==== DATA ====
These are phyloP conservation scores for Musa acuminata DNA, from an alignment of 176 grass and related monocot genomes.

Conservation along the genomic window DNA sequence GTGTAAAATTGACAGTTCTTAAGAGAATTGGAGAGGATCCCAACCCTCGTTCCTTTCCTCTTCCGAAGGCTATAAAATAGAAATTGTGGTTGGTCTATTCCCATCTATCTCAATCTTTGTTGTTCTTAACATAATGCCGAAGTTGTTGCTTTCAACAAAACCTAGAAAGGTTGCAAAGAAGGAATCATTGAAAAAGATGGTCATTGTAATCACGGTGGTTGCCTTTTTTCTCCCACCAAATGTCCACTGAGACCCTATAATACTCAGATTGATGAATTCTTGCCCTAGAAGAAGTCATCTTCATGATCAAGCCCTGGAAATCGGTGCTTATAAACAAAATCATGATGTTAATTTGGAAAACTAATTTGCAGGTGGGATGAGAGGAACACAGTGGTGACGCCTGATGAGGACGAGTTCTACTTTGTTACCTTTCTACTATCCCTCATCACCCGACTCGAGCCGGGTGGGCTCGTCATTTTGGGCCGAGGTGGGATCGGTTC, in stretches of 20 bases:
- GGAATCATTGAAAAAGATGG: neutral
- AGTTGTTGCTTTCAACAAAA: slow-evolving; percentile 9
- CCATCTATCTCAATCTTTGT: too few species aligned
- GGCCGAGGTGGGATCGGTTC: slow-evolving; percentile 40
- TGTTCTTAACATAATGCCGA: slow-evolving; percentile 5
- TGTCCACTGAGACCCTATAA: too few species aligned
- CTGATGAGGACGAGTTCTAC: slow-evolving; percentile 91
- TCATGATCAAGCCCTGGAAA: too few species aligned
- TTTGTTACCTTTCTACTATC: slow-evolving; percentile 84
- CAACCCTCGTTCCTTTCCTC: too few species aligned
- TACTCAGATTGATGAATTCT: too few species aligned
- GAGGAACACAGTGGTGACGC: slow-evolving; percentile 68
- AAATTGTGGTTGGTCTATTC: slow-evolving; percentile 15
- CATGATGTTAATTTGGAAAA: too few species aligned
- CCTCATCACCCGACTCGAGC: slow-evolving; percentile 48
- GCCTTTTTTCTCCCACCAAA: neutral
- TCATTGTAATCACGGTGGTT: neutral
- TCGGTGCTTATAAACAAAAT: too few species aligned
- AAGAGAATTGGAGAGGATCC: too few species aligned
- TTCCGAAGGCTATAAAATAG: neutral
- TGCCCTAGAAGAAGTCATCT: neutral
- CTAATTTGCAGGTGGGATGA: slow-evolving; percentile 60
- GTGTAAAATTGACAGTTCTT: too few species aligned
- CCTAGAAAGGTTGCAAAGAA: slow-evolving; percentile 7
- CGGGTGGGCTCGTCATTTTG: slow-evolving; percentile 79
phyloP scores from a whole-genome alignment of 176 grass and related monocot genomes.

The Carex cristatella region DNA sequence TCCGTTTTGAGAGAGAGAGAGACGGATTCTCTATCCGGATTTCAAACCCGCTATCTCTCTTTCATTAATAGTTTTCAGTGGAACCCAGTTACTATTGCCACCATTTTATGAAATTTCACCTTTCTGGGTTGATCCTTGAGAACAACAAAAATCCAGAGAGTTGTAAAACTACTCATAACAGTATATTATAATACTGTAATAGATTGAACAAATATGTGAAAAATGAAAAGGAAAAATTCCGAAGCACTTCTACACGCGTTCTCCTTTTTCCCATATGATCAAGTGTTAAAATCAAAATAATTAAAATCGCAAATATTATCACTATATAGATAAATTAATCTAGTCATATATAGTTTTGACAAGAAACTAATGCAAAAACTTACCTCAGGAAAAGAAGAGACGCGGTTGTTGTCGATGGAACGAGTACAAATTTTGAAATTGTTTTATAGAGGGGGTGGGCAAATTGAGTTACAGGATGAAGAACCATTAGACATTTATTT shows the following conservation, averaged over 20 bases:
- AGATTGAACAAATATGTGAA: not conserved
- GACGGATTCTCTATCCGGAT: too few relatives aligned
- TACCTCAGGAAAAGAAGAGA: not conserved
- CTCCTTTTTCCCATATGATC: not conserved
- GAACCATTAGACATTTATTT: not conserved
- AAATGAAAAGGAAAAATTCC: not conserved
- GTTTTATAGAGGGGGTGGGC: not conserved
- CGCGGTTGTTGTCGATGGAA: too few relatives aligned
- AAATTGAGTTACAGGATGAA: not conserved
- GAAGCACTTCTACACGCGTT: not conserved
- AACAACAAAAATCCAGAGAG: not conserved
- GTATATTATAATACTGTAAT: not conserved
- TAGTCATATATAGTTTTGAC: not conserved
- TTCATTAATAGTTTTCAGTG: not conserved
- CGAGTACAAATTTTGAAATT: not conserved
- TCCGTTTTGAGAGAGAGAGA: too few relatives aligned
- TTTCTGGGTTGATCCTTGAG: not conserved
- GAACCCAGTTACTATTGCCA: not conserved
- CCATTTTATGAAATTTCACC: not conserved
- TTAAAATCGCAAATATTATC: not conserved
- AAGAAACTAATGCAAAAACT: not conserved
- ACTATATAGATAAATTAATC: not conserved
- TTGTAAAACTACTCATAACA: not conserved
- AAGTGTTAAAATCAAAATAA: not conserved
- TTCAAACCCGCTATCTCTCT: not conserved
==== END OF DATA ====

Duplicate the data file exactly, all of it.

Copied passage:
These are phyloP conservation scores for Musa acuminata DNA, from an alignment of 176 grass and related monocot genomes.

Conservation along the genomic window DNA sequence GTGTAAAATTGACAGTTCTTAAGAGAATTGGAGAGGATCCCAACCCTCGTTCCTTTCCTCTTCCGAAGGCTATAAAATAGAAATTGTGGTTGGTCTATTCCCATCTATCTCAATCTTTGTTGTTCTTAACATAATGCCGAAGTTGTTGCTTTCAACAAAACCTAGAAAGGTTGCAAAGAAGGAATCATTGAAAAAGATGGTCATTGTAATCACGGTGGTTGCCTTTTTTCTCCCACCAAATGTCCACTGAGACCCTATAATACTCAGATTGATGAATTCTTGCCCTAGAAGAAGTCATCTTCATGATCAAGCCCTGGAAATCGGTGCTTATAAACAAAATCATGATGTTAATTTGGAAAACTAATTTGCAGGTGGGATGAGAGGAACACAGTGGTGACGCCTGATGAGGACGAGTTCTACTTTGTTACCTTTCTACTATCCCTCATCACCCGACTCGAGCCGGGTGGGCTCGTCATTTTGGGCCGAGGTGGGATCGGTTC, in stretches of 20 bases:
- GGAATCATTGAAAAAGATGG: neutral
- AGTTGTTGCTTTCAACAAAA: slow-evolving; percentile 9
- CCATCTATCTCAATCTTTGT: too few species aligned
- GGCCGAGGTGGGATCGGTTC: slow-evolving; percentile 40
- TGTTCTTAACATAATGCCGA: slow-evolving; percentile 5
- TGTCCACTGAGACCCTATAA: too few species aligned
- CTGATGAGGACGAGTTCTAC: slow-evolving; percentile 91
- TCATGATCAAGCCCTGGAAA: too few species aligned
- TTTGTTACCTTTCTACTATC: slow-evolving; percentile 84
- CAACCCTCGTTCCTTTCCTC: too few species aligned
- TACTCAGATTGATGAATTCT: too few species aligned
- GAGGAACACAGTGGTGACGC: slow-evolving; percentile 68
- AAATTGTGGTTGGTCTATTC: slow-evolving; percentile 15
- CATGATGTTAATTTGGAAAA: too few species aligned
- CCTCATCACCCGACTCGAGC: slow-evolving; percentile 48
- GCCTTTTTTCTCCCACCAAA: neutral
- TCATTGTAATCACGGTGGTT: neutral
- TCGGTGCTTATAAACAAAAT: too few species aligned
- AAGAGAATTGGAGAGGATCC: too few species aligned
- TTCCGAAGGCTATAAAATAG: neutral
- TGCCCTAGAAGAAGTCATCT: neutral
- CTAATTTGCAGGTGGGATGA: slow-evolving; percentile 60
- GTGTAAAATTGACAGTTCTT: too few species aligned
- CCTAGAAAGGTTGCAAAGAA: slow-evolving; percentile 7
- CGGGTGGGCTCGTCATTTTG: slow-evolving; percentile 79
phyloP scores from a whole-genome alignment of 176 grass and related monocot genomes.

The Carex cristatella region DNA sequence TCCGTTTTGAGAGAGAGAGAGACGGATTCTCTATCCGGATTTCAAACCCGCTATCTCTCTTTCATTAATAGTTTTCAGTGGAACCCAGTTACTATTGCCACCATTTTATGAAATTTCACCTTTCTGGGTTGATCCTTGAGAACAACAAAAATCCAGAGAGTTGTAAAACTACTCATAACAGTATATTATAATACTGTAATAGATTGAACAAATATGTGAAAAATGAAAAGGAAAAATTCCGAAGCACTTCTACACGCGTTCTCCTTTTTCCCATATGATCAAGTGTTAAAATCAAAATAATTAAAATCGCAAATATTATCACTATATAGATAAATTAATCTAGTCATATATAGTTTTGACAAGAAACTAATGCAAAAACTTACCTCAGGAAAAGAAGAGACGCGGTTGTTGTCGATGGAACGAGTACAAATTTTGAAATTGTTTTATAGAGGGGGTGGGCAAATTGAGTTACAGGATGAAGAACCATTAGACATTTATTT shows the following conservation, averaged over 20 bases:
- AGATTGAACAAATATGTGAA: not conserved
- GACGGATTCTCTATCCGGAT: too few relatives aligned
- TACCTCAGGAAAAGAAGAGA: not conserved
- CTCCTTTTTCCCATATGATC: not conserved
- GAACCATTAGACATTTATTT: not conserved
- AAATGAAAAGGAAAAATTCC: not conserved
- GTTTTATAGAGGGGGTGGGC: not conserved
- CGCGGTTGTTGTCGATGGAA: too few relatives aligned
- AAATTGAGTTACAGGATGAA: not conserved
- GAAGCACTTCTACACGCGTT: not conserved
- AACAACAAAAATCCAGAGAG: not conserved
- GTATATTATAATACTGTAAT: not conserved
- TAGTCATATATAGTTTTGAC: not conserved
- TTCATTAATAGTTTTCAGTG: not conserved
- CGAGTACAAATTTTGAAATT: not conserved
- TCCGTTTTGAGAGAGAGAGA: too few relatives aligned
- TTTCTGGGTTGATCCTTGAG: not conserved
- GAACCCAGTTACTATTGCCA: not conserved
- CCATTTTATGAAATTTCACC: not conserved
- TTAAAATCGCAAATATTATC: not conserved
- AAGAAACTAATGCAAAAACT: not conserved
- ACTATATAGATAAATTAATC: not conserved
- TTGTAAAACTACTCATAACA: not conserved
- AAGTGTTAAAATCAAAATAA: not conserved
- TTCAAACCCGCTATCTCTCT: not conserved